Jewish life exhibit opens in Vienna Nazis destroyed original museum

November 19, 1993|By Chicago Tribune

VIENNA, Austria -- Reminders of the beauty and sophistication of old Vienna's Jewish community, obliterated by Nazi rule, have gone on display in a new museum that has come to stand for strength and renewal even as it symbolizes terror and loss.

The new Jewish Museum is the spiritual heir to Europe's oldest collection of Judaica, established here in 1897 but destroyed by Nazis in 1938. Its debut includes a stroll through a lost Jewish Vienna.

An enlarged antique map of the city center was stamped onto the floor of an exhibition hall that includes an illustrated marriage contract, ceremonial items crafted of silver and a bowl of calling cards from a Jewish elite that was welcomed in Austria's best salons.

The exhibition is called "Teitelbaum Lived Here," the name representing a Jewish Everyman who had successfully assimilated into Austrian science and culture and business before the nation became part of the Nazi empire in 1938. The title tells all: In the three-volume telephone directory for Vienna's 1.7 million residents, there is not a single Teitelbaum.

From 1939 to 1945, the Nazis murdered 65,459 Austrian Jews; in fact, only 320 Austrian Jews survived the terror of deportation and the brutality of concentration camps. The rest of the nation's more than 200,000 Jews had fled abroad.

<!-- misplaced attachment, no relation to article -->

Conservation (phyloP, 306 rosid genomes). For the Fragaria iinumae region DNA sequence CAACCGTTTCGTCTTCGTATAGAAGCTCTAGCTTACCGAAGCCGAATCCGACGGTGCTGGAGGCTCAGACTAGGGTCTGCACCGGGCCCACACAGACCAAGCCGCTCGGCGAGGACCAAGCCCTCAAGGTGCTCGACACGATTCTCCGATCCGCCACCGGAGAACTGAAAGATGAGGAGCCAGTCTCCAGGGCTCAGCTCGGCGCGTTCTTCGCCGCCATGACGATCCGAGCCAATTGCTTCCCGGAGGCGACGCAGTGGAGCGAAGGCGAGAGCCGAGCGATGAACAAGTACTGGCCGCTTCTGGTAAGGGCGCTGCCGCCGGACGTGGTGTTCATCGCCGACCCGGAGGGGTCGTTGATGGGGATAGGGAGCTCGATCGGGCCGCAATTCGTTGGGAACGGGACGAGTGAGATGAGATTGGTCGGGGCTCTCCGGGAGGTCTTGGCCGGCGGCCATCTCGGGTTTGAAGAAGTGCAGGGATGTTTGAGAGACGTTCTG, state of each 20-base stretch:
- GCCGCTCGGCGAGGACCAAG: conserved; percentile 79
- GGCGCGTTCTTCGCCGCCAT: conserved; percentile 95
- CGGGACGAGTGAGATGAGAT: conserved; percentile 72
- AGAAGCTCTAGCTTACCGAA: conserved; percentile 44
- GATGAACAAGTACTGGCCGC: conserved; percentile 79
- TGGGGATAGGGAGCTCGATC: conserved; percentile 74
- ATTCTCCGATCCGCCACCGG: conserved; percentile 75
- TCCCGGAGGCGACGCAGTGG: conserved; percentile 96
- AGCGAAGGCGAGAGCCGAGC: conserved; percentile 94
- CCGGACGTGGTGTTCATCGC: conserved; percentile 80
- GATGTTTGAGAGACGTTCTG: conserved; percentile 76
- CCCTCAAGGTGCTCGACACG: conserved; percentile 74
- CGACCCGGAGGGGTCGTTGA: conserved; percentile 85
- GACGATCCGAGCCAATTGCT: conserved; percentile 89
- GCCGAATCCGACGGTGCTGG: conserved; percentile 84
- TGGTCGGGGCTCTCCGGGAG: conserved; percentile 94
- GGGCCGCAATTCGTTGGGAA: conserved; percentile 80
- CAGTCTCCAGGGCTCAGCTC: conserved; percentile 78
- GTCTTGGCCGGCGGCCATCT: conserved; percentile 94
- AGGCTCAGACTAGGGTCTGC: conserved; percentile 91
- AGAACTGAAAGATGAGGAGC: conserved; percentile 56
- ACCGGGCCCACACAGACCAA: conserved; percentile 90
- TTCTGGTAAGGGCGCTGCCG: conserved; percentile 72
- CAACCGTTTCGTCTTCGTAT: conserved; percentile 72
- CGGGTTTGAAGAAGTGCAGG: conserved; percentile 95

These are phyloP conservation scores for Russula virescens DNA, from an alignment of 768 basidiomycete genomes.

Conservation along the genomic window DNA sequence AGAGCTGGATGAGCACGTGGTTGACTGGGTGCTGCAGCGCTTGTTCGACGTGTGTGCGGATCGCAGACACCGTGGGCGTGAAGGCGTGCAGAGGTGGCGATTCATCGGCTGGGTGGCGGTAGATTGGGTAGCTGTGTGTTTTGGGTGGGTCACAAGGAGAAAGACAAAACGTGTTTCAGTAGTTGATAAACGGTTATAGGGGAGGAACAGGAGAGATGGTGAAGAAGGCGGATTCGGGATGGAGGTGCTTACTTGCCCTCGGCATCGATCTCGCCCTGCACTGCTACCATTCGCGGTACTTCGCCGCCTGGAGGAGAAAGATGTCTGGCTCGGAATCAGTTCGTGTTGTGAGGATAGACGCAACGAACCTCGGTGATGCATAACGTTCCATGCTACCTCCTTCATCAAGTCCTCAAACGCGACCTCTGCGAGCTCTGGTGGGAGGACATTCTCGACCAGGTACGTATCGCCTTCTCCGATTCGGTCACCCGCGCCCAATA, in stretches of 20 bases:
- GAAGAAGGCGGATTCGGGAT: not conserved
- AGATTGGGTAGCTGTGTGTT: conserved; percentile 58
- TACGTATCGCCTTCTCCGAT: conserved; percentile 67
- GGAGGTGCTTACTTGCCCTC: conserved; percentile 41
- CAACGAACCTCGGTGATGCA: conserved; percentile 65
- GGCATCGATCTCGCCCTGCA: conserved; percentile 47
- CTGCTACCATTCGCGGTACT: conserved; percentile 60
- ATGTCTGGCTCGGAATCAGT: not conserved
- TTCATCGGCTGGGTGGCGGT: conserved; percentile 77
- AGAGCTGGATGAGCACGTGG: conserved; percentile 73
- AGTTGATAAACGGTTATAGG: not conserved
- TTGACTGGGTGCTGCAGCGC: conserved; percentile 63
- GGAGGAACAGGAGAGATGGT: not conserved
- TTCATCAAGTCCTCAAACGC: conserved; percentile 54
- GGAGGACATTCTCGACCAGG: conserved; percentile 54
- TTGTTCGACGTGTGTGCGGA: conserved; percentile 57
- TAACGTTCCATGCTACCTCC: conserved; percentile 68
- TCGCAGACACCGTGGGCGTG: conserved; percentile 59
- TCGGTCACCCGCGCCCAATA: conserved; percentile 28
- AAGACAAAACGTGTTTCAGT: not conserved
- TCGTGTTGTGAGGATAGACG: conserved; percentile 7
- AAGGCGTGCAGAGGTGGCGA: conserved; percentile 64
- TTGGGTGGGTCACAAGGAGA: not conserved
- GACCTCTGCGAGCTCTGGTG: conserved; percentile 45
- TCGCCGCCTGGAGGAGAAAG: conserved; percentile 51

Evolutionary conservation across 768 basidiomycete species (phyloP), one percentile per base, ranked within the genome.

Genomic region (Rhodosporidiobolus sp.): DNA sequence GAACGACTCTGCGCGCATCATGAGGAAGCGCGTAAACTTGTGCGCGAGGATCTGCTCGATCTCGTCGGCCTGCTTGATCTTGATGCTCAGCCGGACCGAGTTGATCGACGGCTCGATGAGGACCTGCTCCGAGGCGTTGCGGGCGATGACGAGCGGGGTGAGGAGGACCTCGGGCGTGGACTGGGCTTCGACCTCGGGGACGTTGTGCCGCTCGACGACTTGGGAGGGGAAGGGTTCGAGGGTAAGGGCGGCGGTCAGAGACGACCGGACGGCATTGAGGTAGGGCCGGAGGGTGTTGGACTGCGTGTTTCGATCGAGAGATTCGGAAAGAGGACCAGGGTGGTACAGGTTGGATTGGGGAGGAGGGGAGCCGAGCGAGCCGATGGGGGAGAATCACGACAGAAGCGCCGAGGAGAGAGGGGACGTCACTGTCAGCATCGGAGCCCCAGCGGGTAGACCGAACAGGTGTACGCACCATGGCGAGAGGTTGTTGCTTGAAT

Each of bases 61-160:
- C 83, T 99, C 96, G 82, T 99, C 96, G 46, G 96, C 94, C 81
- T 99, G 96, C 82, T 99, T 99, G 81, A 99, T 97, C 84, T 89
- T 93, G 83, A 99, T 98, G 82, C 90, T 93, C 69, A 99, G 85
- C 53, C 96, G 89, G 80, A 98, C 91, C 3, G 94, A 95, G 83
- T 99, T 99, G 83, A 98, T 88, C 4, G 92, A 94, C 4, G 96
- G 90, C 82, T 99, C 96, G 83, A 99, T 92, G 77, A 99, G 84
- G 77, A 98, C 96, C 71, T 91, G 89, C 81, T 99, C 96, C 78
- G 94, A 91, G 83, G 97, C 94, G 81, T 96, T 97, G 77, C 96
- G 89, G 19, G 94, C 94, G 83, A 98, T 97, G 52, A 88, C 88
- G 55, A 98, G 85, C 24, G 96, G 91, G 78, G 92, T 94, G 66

Today, about 8,000 people have registered with Vienna's Jewish community, although several thousand additional members of the faith also live in the Austrian capital, most of them recent emigres fleeing troubles in two "former" nations -- the Soviet Union and Yugoslavia.

At gala dedication ceremonies last night, Vienna Mayor Helmut Zilk said the city's history required "a Jewish museum be restored in this place."

"Without Jewish life, the city of Vienna would not be what it is today," he said. "This museum should be a place of memory, but also a place of education and discussion."

The restoration of a massive Jewish museum in Vienna was first discussed in the mid-1980s, but the issue became entangled in a painful period of Austrian politics as the nation began to grapple with its ambiguous relationship with the Jewish people.

Kurt Waldheim had been elected president even though

archives indicated that he was a senior officer at a Nazi prison camp in northern Yugoslavia where atrocities were committed. Skinhead gangs marched in the land. Elie Wiesel, the Nobel laureate, made a landmark visit and challenged Austrians to face up to their history.

"This is an important day, a historic day," said Paul Grosz, chairman of Vienna's Jewish community. But he lamented that "where Jewish communities disappear, Jewish museums arise."

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